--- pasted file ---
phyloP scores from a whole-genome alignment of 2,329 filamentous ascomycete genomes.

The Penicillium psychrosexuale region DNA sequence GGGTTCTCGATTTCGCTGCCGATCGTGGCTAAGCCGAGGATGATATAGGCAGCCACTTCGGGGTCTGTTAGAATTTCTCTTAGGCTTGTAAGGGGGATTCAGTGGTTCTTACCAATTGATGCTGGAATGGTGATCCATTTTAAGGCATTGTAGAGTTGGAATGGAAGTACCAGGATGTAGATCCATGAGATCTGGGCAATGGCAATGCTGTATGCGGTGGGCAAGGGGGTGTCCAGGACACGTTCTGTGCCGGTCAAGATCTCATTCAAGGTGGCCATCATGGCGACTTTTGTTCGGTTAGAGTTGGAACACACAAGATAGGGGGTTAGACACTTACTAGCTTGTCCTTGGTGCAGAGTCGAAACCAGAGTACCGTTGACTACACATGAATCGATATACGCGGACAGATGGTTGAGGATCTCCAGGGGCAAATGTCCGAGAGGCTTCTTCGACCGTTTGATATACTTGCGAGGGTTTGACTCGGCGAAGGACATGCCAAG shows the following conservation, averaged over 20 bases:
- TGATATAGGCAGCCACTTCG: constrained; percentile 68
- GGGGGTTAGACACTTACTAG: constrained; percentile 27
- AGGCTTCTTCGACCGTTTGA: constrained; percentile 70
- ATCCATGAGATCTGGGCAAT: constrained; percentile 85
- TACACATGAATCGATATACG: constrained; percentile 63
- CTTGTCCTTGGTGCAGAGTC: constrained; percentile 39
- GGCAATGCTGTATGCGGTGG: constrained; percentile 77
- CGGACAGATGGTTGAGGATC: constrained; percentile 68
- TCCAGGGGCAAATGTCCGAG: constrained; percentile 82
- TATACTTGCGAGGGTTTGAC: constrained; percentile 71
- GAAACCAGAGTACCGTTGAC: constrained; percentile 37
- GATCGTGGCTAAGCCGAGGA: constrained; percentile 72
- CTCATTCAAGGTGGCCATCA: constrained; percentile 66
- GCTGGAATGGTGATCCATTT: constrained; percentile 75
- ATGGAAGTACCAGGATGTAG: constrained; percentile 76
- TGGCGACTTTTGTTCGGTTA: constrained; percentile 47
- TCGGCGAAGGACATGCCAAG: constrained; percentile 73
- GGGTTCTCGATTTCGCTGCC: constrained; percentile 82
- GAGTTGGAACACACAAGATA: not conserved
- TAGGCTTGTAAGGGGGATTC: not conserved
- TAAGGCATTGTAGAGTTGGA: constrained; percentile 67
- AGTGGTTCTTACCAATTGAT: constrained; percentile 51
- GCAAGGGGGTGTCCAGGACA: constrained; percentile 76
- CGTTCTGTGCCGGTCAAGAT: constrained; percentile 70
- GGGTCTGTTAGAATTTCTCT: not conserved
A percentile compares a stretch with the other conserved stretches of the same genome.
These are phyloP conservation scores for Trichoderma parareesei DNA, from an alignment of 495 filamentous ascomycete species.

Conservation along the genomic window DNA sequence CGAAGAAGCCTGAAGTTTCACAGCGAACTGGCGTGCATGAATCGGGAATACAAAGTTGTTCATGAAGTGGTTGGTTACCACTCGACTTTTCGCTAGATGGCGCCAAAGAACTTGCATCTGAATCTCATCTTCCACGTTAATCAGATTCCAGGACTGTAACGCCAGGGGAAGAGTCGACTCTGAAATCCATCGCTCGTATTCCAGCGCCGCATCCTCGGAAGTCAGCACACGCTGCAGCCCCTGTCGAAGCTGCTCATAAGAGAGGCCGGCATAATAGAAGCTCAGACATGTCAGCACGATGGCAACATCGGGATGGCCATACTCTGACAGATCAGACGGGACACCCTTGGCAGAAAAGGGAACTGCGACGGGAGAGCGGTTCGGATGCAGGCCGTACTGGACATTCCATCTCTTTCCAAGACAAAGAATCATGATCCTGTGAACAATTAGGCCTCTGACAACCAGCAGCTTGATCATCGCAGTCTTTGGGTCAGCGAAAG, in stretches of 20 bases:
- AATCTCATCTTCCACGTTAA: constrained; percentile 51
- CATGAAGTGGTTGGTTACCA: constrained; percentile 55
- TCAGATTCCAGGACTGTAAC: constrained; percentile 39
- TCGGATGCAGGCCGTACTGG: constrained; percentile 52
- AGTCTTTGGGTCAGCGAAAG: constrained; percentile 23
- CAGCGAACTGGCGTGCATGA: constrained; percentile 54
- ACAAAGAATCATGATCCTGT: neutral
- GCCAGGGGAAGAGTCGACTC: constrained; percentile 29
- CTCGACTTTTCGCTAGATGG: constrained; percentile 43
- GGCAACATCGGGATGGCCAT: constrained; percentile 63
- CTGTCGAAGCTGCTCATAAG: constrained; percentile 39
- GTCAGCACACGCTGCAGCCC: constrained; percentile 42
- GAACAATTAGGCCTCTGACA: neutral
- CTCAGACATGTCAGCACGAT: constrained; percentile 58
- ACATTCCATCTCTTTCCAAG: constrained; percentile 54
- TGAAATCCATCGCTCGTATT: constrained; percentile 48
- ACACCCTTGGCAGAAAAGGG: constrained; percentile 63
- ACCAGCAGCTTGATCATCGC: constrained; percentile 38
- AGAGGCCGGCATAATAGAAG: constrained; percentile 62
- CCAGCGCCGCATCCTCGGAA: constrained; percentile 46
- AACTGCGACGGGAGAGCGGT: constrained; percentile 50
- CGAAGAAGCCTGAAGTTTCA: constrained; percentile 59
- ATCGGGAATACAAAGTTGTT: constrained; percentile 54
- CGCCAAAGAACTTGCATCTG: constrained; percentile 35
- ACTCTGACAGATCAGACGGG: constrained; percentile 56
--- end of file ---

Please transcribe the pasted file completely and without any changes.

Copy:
phyloP scores from a whole-genome alignment of 2,329 filamentous ascomycete genomes.

The Penicillium psychrosexuale region DNA sequence GGGTTCTCGATTTCGCTGCCGATCGTGGCTAAGCCGAGGATGATATAGGCAGCCACTTCGGGGTCTGTTAGAATTTCTCTTAGGCTTGTAAGGGGGATTCAGTGGTTCTTACCAATTGATGCTGGAATGGTGATCCATTTTAAGGCATTGTAGAGTTGGAATGGAAGTACCAGGATGTAGATCCATGAGATCTGGGCAATGGCAATGCTGTATGCGGTGGGCAAGGGGGTGTCCAGGACACGTTCTGTGCCGGTCAAGATCTCATTCAAGGTGGCCATCATGGCGACTTTTGTTCGGTTAGAGTTGGAACACACAAGATAGGGGGTTAGACACTTACTAGCTTGTCCTTGGTGCAGAGTCGAAACCAGAGTACCGTTGACTACACATGAATCGATATACGCGGACAGATGGTTGAGGATCTCCAGGGGCAAATGTCCGAGAGGCTTCTTCGACCGTTTGATATACTTGCGAGGGTTTGACTCGGCGAAGGACATGCCAAG shows the following conservation, averaged over 20 bases:
- TGATATAGGCAGCCACTTCG: constrained; percentile 68
- GGGGGTTAGACACTTACTAG: constrained; percentile 27
- AGGCTTCTTCGACCGTTTGA: constrained; percentile 70
- ATCCATGAGATCTGGGCAAT: constrained; percentile 85
- TACACATGAATCGATATACG: constrained; percentile 63
- CTTGTCCTTGGTGCAGAGTC: constrained; percentile 39
- GGCAATGCTGTATGCGGTGG: constrained; percentile 77
- CGGACAGATGGTTGAGGATC: constrained; percentile 68
- TCCAGGGGCAAATGTCCGAG: constrained; percentile 82
- TATACTTGCGAGGGTTTGAC: constrained; percentile 71
- GAAACCAGAGTACCGTTGAC: constrained; percentile 37
- GATCGTGGCTAAGCCGAGGA: constrained; percentile 72
- CTCATTCAAGGTGGCCATCA: constrained; percentile 66
- GCTGGAATGGTGATCCATTT: constrained; percentile 75
- ATGGAAGTACCAGGATGTAG: constrained; percentile 76
- TGGCGACTTTTGTTCGGTTA: constrained; percentile 47
- TCGGCGAAGGACATGCCAAG: constrained; percentile 73
- GGGTTCTCGATTTCGCTGCC: constrained; percentile 82
- GAGTTGGAACACACAAGATA: not conserved
- TAGGCTTGTAAGGGGGATTC: not conserved
- TAAGGCATTGTAGAGTTGGA: constrained; percentile 67
- AGTGGTTCTTACCAATTGAT: constrained; percentile 51
- GCAAGGGGGTGTCCAGGACA: constrained; percentile 76
- CGTTCTGTGCCGGTCAAGAT: constrained; percentile 70
- GGGTCTGTTAGAATTTCTCT: not conserved
A percentile compares a stretch with the other conserved stretches of the same genome.
These are phyloP conservation scores for Trichoderma parareesei DNA, from an alignment of 495 filamentous ascomycete species.

Conservation along the genomic window DNA sequence CGAAGAAGCCTGAAGTTTCACAGCGAACTGGCGTGCATGAATCGGGAATACAAAGTTGTTCATGAAGTGGTTGGTTACCACTCGACTTTTCGCTAGATGGCGCCAAAGAACTTGCATCTGAATCTCATCTTCCACGTTAATCAGATTCCAGGACTGTAACGCCAGGGGAAGAGTCGACTCTGAAATCCATCGCTCGTATTCCAGCGCCGCATCCTCGGAAGTCAGCACACGCTGCAGCCCCTGTCGAAGCTGCTCATAAGAGAGGCCGGCATAATAGAAGCTCAGACATGTCAGCACGATGGCAACATCGGGATGGCCATACTCTGACAGATCAGACGGGACACCCTTGGCAGAAAAGGGAACTGCGACGGGAGAGCGGTTCGGATGCAGGCCGTACTGGACATTCCATCTCTTTCCAAGACAAAGAATCATGATCCTGTGAACAATTAGGCCTCTGACAACCAGCAGCTTGATCATCGCAGTCTTTGGGTCAGCGAAAG, in stretches of 20 bases:
- AATCTCATCTTCCACGTTAA: constrained; percentile 51
- CATGAAGTGGTTGGTTACCA: constrained; percentile 55
- TCAGATTCCAGGACTGTAAC: constrained; percentile 39
- TCGGATGCAGGCCGTACTGG: constrained; percentile 52
- AGTCTTTGGGTCAGCGAAAG: constrained; percentile 23
- CAGCGAACTGGCGTGCATGA: constrained; percentile 54
- ACAAAGAATCATGATCCTGT: neutral
- GCCAGGGGAAGAGTCGACTC: constrained; percentile 29
- CTCGACTTTTCGCTAGATGG: constrained; percentile 43
- GGCAACATCGGGATGGCCAT: constrained; percentile 63
- CTGTCGAAGCTGCTCATAAG: constrained; percentile 39
- GTCAGCACACGCTGCAGCCC: constrained; percentile 42
- GAACAATTAGGCCTCTGACA: neutral
- CTCAGACATGTCAGCACGAT: constrained; percentile 58
- ACATTCCATCTCTTTCCAAG: constrained; percentile 54
- TGAAATCCATCGCTCGTATT: constrained; percentile 48
- ACACCCTTGGCAGAAAAGGG: constrained; percentile 63
- ACCAGCAGCTTGATCATCGC: constrained; percentile 38
- AGAGGCCGGCATAATAGAAG: constrained; percentile 62
- CCAGCGCCGCATCCTCGGAA: constrained; percentile 46
- AACTGCGACGGGAGAGCGGT: constrained; percentile 50
- CGAAGAAGCCTGAAGTTTCA: constrained; percentile 59
- ATCGGGAATACAAAGTTGTT: constrained; percentile 54
- CGCCAAAGAACTTGCATCTG: constrained; percentile 35
- ACTCTGACAGATCAGACGGG: constrained; percentile 56